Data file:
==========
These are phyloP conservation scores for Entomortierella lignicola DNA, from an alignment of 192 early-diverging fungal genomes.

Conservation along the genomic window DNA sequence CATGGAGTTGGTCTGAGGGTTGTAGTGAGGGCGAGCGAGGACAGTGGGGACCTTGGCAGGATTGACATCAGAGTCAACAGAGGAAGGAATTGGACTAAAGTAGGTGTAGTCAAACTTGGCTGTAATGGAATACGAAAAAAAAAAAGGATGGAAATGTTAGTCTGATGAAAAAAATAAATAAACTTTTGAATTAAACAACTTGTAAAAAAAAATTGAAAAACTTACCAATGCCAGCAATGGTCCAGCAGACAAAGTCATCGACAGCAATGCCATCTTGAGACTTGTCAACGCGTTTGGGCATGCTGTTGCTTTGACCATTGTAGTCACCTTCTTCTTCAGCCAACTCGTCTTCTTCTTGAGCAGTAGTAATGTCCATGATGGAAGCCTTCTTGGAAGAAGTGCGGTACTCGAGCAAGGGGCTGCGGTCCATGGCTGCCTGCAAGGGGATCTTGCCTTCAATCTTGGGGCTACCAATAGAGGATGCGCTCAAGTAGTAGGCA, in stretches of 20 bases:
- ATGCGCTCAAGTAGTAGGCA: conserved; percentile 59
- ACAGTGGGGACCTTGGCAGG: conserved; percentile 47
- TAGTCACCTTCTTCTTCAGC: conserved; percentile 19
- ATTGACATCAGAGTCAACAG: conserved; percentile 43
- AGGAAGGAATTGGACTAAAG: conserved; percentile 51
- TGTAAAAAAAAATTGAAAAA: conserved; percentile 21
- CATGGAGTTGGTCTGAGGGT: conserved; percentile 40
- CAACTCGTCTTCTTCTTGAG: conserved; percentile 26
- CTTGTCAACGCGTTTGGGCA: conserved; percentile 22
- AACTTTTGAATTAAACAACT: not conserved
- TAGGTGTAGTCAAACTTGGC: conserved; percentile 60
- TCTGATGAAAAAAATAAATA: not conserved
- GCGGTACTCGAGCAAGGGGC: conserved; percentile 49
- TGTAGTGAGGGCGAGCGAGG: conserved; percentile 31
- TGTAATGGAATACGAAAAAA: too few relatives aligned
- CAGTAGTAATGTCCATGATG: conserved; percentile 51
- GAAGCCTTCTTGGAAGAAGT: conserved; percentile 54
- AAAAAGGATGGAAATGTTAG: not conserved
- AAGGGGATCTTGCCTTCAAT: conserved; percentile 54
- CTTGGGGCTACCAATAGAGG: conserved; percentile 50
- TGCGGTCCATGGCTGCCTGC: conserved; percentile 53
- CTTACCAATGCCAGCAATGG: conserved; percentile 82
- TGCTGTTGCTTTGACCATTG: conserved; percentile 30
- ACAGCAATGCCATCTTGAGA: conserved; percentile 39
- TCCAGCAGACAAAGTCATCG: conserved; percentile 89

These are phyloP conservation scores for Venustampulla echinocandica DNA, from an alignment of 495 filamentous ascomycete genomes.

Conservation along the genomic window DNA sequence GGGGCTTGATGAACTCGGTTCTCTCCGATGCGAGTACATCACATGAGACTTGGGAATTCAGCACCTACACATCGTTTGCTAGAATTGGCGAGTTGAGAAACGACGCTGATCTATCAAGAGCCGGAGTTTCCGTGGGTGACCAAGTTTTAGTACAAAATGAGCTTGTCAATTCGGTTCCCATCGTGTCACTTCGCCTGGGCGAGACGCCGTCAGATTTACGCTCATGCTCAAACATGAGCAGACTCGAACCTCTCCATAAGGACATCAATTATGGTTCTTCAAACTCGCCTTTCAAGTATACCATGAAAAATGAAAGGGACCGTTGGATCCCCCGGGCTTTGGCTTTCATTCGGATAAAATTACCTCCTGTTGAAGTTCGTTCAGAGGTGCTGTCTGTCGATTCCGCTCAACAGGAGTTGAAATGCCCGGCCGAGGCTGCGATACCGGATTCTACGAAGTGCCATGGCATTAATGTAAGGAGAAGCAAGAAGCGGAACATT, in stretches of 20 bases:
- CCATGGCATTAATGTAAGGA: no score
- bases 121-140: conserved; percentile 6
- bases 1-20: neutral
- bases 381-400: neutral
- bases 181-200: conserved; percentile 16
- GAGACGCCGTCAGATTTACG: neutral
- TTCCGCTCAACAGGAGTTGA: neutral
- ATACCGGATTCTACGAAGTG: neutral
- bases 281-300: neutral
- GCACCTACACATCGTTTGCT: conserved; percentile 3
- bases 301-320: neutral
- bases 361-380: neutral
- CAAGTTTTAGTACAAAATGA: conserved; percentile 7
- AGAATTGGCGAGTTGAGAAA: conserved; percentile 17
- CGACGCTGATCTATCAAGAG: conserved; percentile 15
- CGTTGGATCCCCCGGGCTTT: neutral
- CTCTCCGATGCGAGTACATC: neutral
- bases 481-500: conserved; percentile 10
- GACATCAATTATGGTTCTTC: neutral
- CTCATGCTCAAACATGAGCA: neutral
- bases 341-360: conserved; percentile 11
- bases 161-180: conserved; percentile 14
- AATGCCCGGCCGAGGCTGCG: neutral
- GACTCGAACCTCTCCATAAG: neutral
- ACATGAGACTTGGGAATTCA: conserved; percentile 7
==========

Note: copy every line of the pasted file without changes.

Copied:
These are phyloP conservation scores for Entomortierella lignicola DNA, from an alignment of 192 early-diverging fungal genomes.

Conservation along the genomic window DNA sequence CATGGAGTTGGTCTGAGGGTTGTAGTGAGGGCGAGCGAGGACAGTGGGGACCTTGGCAGGATTGACATCAGAGTCAACAGAGGAAGGAATTGGACTAAAGTAGGTGTAGTCAAACTTGGCTGTAATGGAATACGAAAAAAAAAAAGGATGGAAATGTTAGTCTGATGAAAAAAATAAATAAACTTTTGAATTAAACAACTTGTAAAAAAAAATTGAAAAACTTACCAATGCCAGCAATGGTCCAGCAGACAAAGTCATCGACAGCAATGCCATCTTGAGACTTGTCAACGCGTTTGGGCATGCTGTTGCTTTGACCATTGTAGTCACCTTCTTCTTCAGCCAACTCGTCTTCTTCTTGAGCAGTAGTAATGTCCATGATGGAAGCCTTCTTGGAAGAAGTGCGGTACTCGAGCAAGGGGCTGCGGTCCATGGCTGCCTGCAAGGGGATCTTGCCTTCAATCTTGGGGCTACCAATAGAGGATGCGCTCAAGTAGTAGGCA, in stretches of 20 bases:
- ATGCGCTCAAGTAGTAGGCA: conserved; percentile 59
- ACAGTGGGGACCTTGGCAGG: conserved; percentile 47
- TAGTCACCTTCTTCTTCAGC: conserved; percentile 19
- ATTGACATCAGAGTCAACAG: conserved; percentile 43
- AGGAAGGAATTGGACTAAAG: conserved; percentile 51
- TGTAAAAAAAAATTGAAAAA: conserved; percentile 21
- CATGGAGTTGGTCTGAGGGT: conserved; percentile 40
- CAACTCGTCTTCTTCTTGAG: conserved; percentile 26
- CTTGTCAACGCGTTTGGGCA: conserved; percentile 22
- AACTTTTGAATTAAACAACT: not conserved
- TAGGTGTAGTCAAACTTGGC: conserved; percentile 60
- TCTGATGAAAAAAATAAATA: not conserved
- GCGGTACTCGAGCAAGGGGC: conserved; percentile 49
- TGTAGTGAGGGCGAGCGAGG: conserved; percentile 31
- TGTAATGGAATACGAAAAAA: too few relatives aligned
- CAGTAGTAATGTCCATGATG: conserved; percentile 51
- GAAGCCTTCTTGGAAGAAGT: conserved; percentile 54
- AAAAAGGATGGAAATGTTAG: not conserved
- AAGGGGATCTTGCCTTCAAT: conserved; percentile 54
- CTTGGGGCTACCAATAGAGG: conserved; percentile 50
- TGCGGTCCATGGCTGCCTGC: conserved; percentile 53
- CTTACCAATGCCAGCAATGG: conserved; percentile 82
- TGCTGTTGCTTTGACCATTG: conserved; percentile 30
- ACAGCAATGCCATCTTGAGA: conserved; percentile 39
- TCCAGCAGACAAAGTCATCG: conserved; percentile 89

These are phyloP conservation scores for Venustampulla echinocandica DNA, from an alignment of 495 filamentous ascomycete genomes.

Conservation along the genomic window DNA sequence GGGGCTTGATGAACTCGGTTCTCTCCGATGCGAGTACATCACATGAGACTTGGGAATTCAGCACCTACACATCGTTTGCTAGAATTGGCGAGTTGAGAAACGACGCTGATCTATCAAGAGCCGGAGTTTCCGTGGGTGACCAAGTTTTAGTACAAAATGAGCTTGTCAATTCGGTTCCCATCGTGTCACTTCGCCTGGGCGAGACGCCGTCAGATTTACGCTCATGCTCAAACATGAGCAGACTCGAACCTCTCCATAAGGACATCAATTATGGTTCTTCAAACTCGCCTTTCAAGTATACCATGAAAAATGAAAGGGACCGTTGGATCCCCCGGGCTTTGGCTTTCATTCGGATAAAATTACCTCCTGTTGAAGTTCGTTCAGAGGTGCTGTCTGTCGATTCCGCTCAACAGGAGTTGAAATGCCCGGCCGAGGCTGCGATACCGGATTCTACGAAGTGCCATGGCATTAATGTAAGGAGAAGCAAGAAGCGGAACATT, in stretches of 20 bases:
- CCATGGCATTAATGTAAGGA: no score
- bases 121-140: conserved; percentile 6
- bases 1-20: neutral
- bases 381-400: neutral
- bases 181-200: conserved; percentile 16
- GAGACGCCGTCAGATTTACG: neutral
- TTCCGCTCAACAGGAGTTGA: neutral
- ATACCGGATTCTACGAAGTG: neutral
- bases 281-300: neutral
- GCACCTACACATCGTTTGCT: conserved; percentile 3
- bases 301-320: neutral
- bases 361-380: neutral
- CAAGTTTTAGTACAAAATGA: conserved; percentile 7
- AGAATTGGCGAGTTGAGAAA: conserved; percentile 17
- CGACGCTGATCTATCAAGAG: conserved; percentile 15
- CGTTGGATCCCCCGGGCTTT: neutral
- CTCTCCGATGCGAGTACATC: neutral
- bases 481-500: conserved; percentile 10
- GACATCAATTATGGTTCTTC: neutral
- CTCATGCTCAAACATGAGCA: neutral
- bases 341-360: conserved; percentile 11
- bases 161-180: conserved; percentile 14
- AATGCCCGGCCGAGGCTGCG: neutral
- GACTCGAACCTCTCCATAAG: neutral
- ACATGAGACTTGGGAATTCA: conserved; percentile 7